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Not Peas in a Pod, just P's in a Blog

I’ve been on a journey for the last month or so of being very purposeful in practicing patience. The interesting thing about it is that the person I’m working on having patience with is me. And it’s primarily because of the ways Parkinson’s has changed how my hands function – slower and often shaky. I fight it every day with exercise, shear will power, and learning to focus on new ways to accomplish tasks that used to be done without even thinking about them. Here are some things I’ve learned so far on my quest…

Perspective – I don’t think of myself as a patient. If I did, my self-perspective would come from a negative place. Instead, I am a person whose Parkinson’s is just one part of my life experience; in no way does it define who I am. If your perspective is holding you back, change it.

Practice – things that are helpful physically, mentally, financially, and/or spiritually are worth doing well. Many of them take time to learn (yoga, for instance) and require practice to be effective.

Persistence – It’s easy to start something new that you are doing because “it’s good for you.” It’s even easier to stop doing it than to make it a habit. Don’t go the easy route…stay the course. (We’ll talk about habits in a future post!)

Prioritize – When I have a long list of things that need to be done, my default method is to do the fun/easy/short things first. You know…to get them out of the way and (to be honest) see just “how much I’ve gotten done!” That’s counterproductive. Now I spend a few minutes each day prioritizing what’s most important and doing those things first.

Plan – Planning ahead is a time saver, whether it’s for the errands and tasks you need to get done today or the vacation you’ll take this summer. It also helps you think of things that might easily be overlooked. Planning with your spouse is even better – two heads are better than one!

Purpose – When you are faced with an obstacle, remember your purpose. What is it that you are working to accomplish? (This isn’t just life purpose I’m talking about, but also those things that motivate us to act…things like losing weight, getting a new job, looking for a relationship, battling health challenges, planning for retirement, etc). Your Why will be your reason to act on your What.

Patience – When you mess up (and we all do), give yourself some grace and another chance. Sometimes you might just need to stop for a few seconds, take a deep breath, and start again. Sometimes you may need to take a break and allow yourself to regroup. Or you may need to ask for help…

Which leads me to some of the Don’ts I’ve learned on this journey toward self-patience.

Pride – This one is a double-edge sword. Take pride in what you do and the fact that you are doing it. But don’t be so proud that you won’t ask for help when you need it (I’m talking to myself here) or let your imperfections stop you.

Perfect – It’s worth being said another way…Don’t let being less than perfect stop you. I have played the piano since I was 6 years old. I still play, but not as good. There are songs I LOVE to play, but my left hand just can’t do 8th and 16th notes the way it used to. I still play those songs and have accepted the fact that they aren’t going to be perfect. I forgive my mistakes before I make them and just enjoy making the music!

People-pleasing -- Do things for yourself or for others that are truly beneficial. Don’t do something just to please others.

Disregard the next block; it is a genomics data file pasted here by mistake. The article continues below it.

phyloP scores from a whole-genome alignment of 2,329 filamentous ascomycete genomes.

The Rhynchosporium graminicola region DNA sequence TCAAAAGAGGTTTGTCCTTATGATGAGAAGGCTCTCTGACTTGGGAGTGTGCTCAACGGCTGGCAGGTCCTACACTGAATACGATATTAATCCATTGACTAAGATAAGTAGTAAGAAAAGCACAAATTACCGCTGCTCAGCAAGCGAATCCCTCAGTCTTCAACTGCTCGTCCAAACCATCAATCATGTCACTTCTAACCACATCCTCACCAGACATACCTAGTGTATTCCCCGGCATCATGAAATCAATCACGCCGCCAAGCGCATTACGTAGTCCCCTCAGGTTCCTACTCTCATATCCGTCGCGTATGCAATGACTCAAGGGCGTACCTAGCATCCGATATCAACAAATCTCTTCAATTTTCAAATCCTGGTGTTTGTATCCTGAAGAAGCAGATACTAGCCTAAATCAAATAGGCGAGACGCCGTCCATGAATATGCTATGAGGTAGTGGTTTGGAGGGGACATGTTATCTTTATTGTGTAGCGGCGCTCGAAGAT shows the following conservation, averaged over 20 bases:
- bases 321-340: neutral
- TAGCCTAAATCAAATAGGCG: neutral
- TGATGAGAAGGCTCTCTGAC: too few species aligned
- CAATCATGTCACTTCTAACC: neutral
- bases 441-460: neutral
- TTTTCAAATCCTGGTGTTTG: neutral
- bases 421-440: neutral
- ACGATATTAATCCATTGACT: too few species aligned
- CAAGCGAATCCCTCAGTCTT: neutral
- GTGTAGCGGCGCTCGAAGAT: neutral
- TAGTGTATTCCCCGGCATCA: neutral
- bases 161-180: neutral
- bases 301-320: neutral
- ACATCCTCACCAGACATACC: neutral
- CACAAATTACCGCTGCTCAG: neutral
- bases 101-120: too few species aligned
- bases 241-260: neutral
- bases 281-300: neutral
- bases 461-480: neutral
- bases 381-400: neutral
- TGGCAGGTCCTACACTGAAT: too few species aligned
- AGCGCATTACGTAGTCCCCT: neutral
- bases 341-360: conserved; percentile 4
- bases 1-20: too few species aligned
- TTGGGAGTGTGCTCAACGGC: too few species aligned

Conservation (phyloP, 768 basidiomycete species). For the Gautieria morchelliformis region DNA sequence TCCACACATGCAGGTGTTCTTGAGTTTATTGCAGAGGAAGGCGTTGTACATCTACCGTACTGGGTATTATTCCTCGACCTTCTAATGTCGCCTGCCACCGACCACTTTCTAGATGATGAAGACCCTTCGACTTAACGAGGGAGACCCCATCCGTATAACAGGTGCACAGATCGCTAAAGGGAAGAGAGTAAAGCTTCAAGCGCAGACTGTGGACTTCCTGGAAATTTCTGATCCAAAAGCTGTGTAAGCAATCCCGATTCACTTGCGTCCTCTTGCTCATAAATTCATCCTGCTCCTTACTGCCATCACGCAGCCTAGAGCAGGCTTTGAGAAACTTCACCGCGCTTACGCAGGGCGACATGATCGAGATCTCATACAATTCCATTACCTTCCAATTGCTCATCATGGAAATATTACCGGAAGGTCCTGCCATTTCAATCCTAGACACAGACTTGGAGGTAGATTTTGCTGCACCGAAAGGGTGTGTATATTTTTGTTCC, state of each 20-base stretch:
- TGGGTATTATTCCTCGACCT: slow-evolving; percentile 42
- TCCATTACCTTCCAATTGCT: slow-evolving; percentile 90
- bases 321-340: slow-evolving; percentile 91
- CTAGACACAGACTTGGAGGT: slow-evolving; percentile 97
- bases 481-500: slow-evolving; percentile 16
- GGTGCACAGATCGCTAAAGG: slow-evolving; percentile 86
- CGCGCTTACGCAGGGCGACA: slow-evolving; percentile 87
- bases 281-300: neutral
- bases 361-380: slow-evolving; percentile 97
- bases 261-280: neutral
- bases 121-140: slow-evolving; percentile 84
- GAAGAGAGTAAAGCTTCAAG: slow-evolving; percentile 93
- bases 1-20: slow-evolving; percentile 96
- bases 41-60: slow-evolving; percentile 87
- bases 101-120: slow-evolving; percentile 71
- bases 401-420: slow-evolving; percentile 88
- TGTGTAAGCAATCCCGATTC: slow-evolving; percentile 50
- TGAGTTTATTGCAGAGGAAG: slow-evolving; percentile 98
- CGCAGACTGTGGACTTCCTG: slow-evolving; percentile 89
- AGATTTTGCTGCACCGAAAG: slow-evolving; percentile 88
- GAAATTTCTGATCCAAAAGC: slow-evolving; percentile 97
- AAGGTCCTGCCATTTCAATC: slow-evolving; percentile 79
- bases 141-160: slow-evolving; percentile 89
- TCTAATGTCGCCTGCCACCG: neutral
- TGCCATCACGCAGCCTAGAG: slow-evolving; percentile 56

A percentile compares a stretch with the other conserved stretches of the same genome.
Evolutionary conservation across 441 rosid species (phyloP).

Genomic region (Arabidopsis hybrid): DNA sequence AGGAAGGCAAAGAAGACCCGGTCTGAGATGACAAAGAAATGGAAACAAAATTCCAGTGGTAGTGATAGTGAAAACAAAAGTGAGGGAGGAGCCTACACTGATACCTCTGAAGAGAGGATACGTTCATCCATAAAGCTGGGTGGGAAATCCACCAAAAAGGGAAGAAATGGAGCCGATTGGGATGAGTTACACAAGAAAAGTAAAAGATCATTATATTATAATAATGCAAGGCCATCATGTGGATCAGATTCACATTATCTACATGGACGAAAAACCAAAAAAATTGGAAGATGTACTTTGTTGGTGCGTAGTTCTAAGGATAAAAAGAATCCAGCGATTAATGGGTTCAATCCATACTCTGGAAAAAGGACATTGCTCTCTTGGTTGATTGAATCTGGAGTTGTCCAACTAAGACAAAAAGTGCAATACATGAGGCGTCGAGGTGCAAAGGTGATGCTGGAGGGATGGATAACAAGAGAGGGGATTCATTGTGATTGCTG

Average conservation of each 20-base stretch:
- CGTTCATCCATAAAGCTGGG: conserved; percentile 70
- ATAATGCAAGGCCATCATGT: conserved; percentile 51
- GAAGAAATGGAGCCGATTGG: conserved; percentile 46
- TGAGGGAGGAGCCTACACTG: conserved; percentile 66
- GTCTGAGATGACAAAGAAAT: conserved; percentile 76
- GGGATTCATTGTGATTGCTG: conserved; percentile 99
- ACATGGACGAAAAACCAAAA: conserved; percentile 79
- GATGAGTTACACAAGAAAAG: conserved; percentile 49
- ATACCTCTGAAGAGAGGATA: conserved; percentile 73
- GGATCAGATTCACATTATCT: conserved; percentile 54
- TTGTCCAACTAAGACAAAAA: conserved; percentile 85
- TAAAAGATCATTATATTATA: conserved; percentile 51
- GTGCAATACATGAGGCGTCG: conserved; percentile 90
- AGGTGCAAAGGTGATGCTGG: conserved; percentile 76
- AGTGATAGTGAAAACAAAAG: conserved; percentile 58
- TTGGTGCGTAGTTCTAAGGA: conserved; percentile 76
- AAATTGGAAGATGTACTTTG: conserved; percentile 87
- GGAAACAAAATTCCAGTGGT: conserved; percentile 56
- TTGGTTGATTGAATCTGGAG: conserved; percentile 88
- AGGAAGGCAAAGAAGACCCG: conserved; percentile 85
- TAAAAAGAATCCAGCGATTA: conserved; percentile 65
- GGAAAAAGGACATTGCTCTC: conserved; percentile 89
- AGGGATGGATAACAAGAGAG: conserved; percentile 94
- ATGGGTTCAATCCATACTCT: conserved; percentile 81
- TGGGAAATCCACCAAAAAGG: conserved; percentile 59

Procrastination – This is an area I work on daily. Putting off things that need to be done only leads to more stress and impatience. If it’s a task that is unpleasant, not getting it done is often worse than going ahead and doing it. But take heed – practicing patience with yourself is not an “out” for the things you procrastinated doing for the last umpteen days. Your patience needs to serve you well, not enable you to stay stuck in a rut.

Pity – Regardless of your situation, don’t fall into a pit of self-pity. Everyone has a story. But I’ve learned that despite how horrible and devastating my story feels, God always reveals to me that there are others who have it worse. “There, but for the Grace of God, go I” is a phrase I tell myself often because...

We lost a son…his DNA lives in Olivia, his memories live in our hearts, and we will see him again in Heaven. We have Derek & Kate, and they’ve just moved 5 hours closer. Others have lost multiple family members under unimaginable circumstances.

I have Parkinson’s…I can walk, run, ride a bike, climb mountains, dance, play the piano, ski, cook, clean house, write, help Dean, play hide & seek or tag with Olivia, help others and so much more. Others are fighting for their life and have been told they have only weeks or months to live.

We are blessed even amidst our struggles.

Which takes me back to the first P…having the right perspective makes life a lot easier to live. I am tweaking my overall perspective just a bit…giving up on the need to perform perfectly that helps me feel proud. Here’s one example of how I’m working to accomplish that:

Personal Confession: I used to write a blog post, re-read it over & over again making tons of minute changes, trying to get it perfect. It would take me 2-3 days to finalize a post. I realized just a few weeks ago that that routine comes from growing up and always striving to get straight A’s in school, because that was expected of me. (Can you say “Pride, Perfection, People-pleasing?”) Claim: I’m writing this in one sitting. Will let it sit until later this afternoon, then I’m going to go over it once and post it. So, if there are typos or sentences that don’t read well, it’s because I’m planning to be patient with my mistakes and ask you to be gracious as you read (& see) them!

Which of the P’s would help you in ’22?

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